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Terminology question: What's a javalin turn?

post #1 of 9
Thread Starter 
I have read a couple postings here recently that refered to a javalin turn as a turn performed on the inside ski. For many years I and the other coaches in our race program used javalin turns as a training exercise, but it did not incorperate skiing on the inside ski when we did it. Our javalin turns were performed by lifting the inside ski and crossing it over the top of the outside ski till it approached a 90 degree orientaion to the outside ski and held that position for the duration of the turn. At the end of each turn the ski was returned to its normal position and a new turn was initiated with the new inside ski cross over the new outside ski. It was a good exercise for developing lateral balance on the outside ski while simotaneoously placing the hip in a countered position.

So my question is what gives? Were we using the term inaccurately all those years or was it missused in the posts I read. Did someone change the definition on us? : If it were us who was wrong whats the name of the drill we were doing?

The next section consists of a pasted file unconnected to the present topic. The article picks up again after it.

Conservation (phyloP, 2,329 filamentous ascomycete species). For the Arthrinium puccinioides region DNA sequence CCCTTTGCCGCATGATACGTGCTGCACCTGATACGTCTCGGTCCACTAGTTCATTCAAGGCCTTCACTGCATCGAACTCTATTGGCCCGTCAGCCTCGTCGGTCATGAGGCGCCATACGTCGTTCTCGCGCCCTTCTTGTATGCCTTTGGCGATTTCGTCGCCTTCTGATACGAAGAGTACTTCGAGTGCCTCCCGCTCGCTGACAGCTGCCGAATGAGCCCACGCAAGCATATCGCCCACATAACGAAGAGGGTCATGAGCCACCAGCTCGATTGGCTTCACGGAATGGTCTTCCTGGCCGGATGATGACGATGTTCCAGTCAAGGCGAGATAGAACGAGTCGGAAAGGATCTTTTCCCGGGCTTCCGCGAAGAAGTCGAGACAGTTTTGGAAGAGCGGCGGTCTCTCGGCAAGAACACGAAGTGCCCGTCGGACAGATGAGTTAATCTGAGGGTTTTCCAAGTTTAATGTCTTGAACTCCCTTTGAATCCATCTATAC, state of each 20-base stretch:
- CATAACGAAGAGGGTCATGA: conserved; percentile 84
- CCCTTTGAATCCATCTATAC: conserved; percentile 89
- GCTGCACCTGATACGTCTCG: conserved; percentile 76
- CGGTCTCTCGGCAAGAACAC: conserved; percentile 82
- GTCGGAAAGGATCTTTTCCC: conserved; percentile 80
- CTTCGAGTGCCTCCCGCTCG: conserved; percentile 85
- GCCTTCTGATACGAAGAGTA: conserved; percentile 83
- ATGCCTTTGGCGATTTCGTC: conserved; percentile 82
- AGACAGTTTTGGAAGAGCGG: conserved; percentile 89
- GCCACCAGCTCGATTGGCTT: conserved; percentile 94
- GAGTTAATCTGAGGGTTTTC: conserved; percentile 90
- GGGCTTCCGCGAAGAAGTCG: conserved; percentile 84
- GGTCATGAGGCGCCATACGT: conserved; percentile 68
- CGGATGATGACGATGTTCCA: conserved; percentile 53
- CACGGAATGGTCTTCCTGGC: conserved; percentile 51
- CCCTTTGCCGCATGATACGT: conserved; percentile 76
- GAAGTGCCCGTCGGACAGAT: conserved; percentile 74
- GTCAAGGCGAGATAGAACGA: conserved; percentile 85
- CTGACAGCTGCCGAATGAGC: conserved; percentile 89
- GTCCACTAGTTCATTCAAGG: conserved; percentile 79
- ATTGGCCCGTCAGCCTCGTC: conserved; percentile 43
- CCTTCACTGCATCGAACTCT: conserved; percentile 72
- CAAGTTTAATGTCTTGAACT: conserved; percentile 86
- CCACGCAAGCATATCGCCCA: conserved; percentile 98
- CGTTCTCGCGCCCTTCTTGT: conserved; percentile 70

Ya know when your teaching in a race program there is much room for individual innovation and straying from the mold in terminology and teaching models. You have the same kids for years, day in and day out, so as long as everyone is on the same page nothing has to correspond with the program down the road. It very well could be we had the wrong nomenclature.
post #2 of 9
post #3 of 9
Thread Starter 
Thanks Ryan, I guess Egan agrees with my usage of the term. Glad I wasn't spreading confusion to all those little racers. Hope the people who's posts I read are tuned into this thread. :
post #4 of 9
What you describe is what I think is a javelin turn. Lift the inside ski and point it over the outside at as great an angle as possible. It's a good way to check your balance apart from anything else.

post #5 of 9
So white pass turn is a mirror image of javelin?
post #6 of 9
The above referances to it's use are correct, but here is a historical note: